Merging Churches, Dismantling Racism

12/5/2022


By Jasmine Haynes, Communications Specialist
 
Those attending worship greet each other during the passing of peace. 
“Eleven o’clock on Sunday mornings is one of the most segregated hours, if not the most segregated hour, in Christian America,” is a quote often attributed to Dr. Martin Luther King Jr., and two United Methodist congregations are taking on the challenge to dismantle this unfortunate, yet undeniable reality.  According to the Equal Justice Initiative, 86 percent of American churches have no significant racial diversity. However, two coastal congregations have entered a covenant to pursue a different future.
 
Christ United Methodist Church of Long Beach, a predominately white congregation, officially merged with St. Paul United Methodist Church of Pass Christian, a predominantly black congregation, in hopes to reflect and serve their surrounding diverse community. The celebration of this unification happened Sunday, December 4 at St. Paul UMC in Pass Christian during their 10 a.m. worship service.
 
Rev. Guy Wimberly, pastor of merging congregations
The two churches actually began worshipping together as one congregation, in one location, under their new pastor, Rev. Guy Wimberly in July. The now merged St. Paul UMC is a part of Wimberly’s first charge serving as clergy. Wimberly shared that the two congregations have really taken initiative to get to know each other and he is excited to be a part of and witness everyone doing something new.
 
“Both congregations experienced what every church has experienced post-COVID—so many of the normal patterns of the church ceased to exist and there has been a restart,” said Wimberly. “We’re excited about the opportunity to do something new, and I’ve heard people say, ‘nobody is going to come here for the first time, look out in the congregation and say, ‘I don’t belong here.’”
 
Joel Hurr, (pictured right), one of two lay leaders at St. Paul UMC joins the musician in leading worship through song. 
This is intentional not only in the makeup of the general congregation, but also with the messaging throughout the sanctuary and the church’s new, united leadership. The first sign visitors see when entering the house of worship says, “coming together is a beginning, keeping together is progress, working together is success.” Additionally in the pulpit, there is a call to “love one another” on a stained-glass window. Christ UMC’s lay leader, Joel Hurr and St. Paul UMC’s lay leader, Lelia Hollins now both represent the entire congregation as co-lay leaders.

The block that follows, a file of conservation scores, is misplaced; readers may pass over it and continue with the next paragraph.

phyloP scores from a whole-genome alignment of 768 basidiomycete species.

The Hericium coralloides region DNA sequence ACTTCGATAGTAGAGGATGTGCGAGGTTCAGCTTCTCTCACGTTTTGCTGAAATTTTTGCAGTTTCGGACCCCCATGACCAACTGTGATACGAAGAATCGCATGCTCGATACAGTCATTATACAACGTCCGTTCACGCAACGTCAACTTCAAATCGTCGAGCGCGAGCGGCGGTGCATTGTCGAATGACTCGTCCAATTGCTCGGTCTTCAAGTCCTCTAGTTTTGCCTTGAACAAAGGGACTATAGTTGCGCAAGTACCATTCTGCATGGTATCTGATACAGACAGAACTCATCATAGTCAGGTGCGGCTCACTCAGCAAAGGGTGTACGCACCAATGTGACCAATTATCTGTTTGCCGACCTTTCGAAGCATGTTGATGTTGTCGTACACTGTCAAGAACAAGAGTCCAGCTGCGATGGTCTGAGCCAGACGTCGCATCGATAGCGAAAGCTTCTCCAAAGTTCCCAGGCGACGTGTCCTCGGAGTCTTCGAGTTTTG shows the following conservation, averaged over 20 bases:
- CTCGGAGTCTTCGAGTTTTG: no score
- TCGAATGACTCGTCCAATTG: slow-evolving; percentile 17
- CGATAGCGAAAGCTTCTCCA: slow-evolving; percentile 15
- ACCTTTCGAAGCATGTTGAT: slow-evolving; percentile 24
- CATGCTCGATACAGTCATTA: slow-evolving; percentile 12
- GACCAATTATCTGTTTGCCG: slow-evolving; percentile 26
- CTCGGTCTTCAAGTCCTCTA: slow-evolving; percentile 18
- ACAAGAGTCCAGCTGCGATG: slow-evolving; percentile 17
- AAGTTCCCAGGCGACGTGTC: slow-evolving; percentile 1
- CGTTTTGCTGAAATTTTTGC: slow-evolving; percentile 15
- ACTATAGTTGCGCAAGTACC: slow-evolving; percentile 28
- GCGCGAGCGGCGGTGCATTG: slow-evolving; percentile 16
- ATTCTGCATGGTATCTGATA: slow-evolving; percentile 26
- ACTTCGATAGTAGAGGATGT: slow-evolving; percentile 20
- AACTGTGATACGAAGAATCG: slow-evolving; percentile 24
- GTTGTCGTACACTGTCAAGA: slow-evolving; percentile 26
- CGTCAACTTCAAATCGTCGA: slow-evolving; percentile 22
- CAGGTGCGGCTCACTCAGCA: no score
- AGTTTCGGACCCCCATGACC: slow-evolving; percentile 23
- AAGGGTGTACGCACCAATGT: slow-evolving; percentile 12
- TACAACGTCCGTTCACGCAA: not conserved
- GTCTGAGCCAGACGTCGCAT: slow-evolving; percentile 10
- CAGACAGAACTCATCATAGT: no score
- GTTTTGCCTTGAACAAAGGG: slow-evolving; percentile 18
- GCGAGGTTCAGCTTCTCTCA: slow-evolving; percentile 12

“From the surface, the two churches may look different, but when you really get down to it—our worship—we’re all the same,” explained Hurr.
 
Hollins shared Hurr’s sentiment, as well as some benefits of working together.
 
Lelia Hollins, one of two lay leaders at St. Paul UMC participates in worship service.
“We are one church,” said Hollins. “Also, when I first met him [Hurr] and he said that he was lay leader at Christ, I welcomed him with open arms because I knew he would be there for me, and I would be there for him and we share this.”
 
Amidst this celebration, Bishop James E. Swanson Sr., episcopal leader of the Mississippi Area, was the guest speaker during this worship service, which also marked the last message he delivers as resident bishop before retiring December 31, 2022. Entitled “Never Alone,” Swanson’s message came from Psalm 37:23-26, and was a reminder of how, as believers, we can trust each other and walk together in the midst of the unknown, all the while knowing that God is with us.
 
In this season of Advent that celebrates new beginnings, the newly merged St. Paul UMC embarks on a journey of new birth in disciple-making.

Click here to see more pictures from this momentous occasion.  

Here's coverage from WXXV, Two Harrison County churches merge together into one church
Bishop James E. Swanson Sr., episcopal leader of the Mississippi Area signs resolution to officially merge the two congregations.
 
 


 

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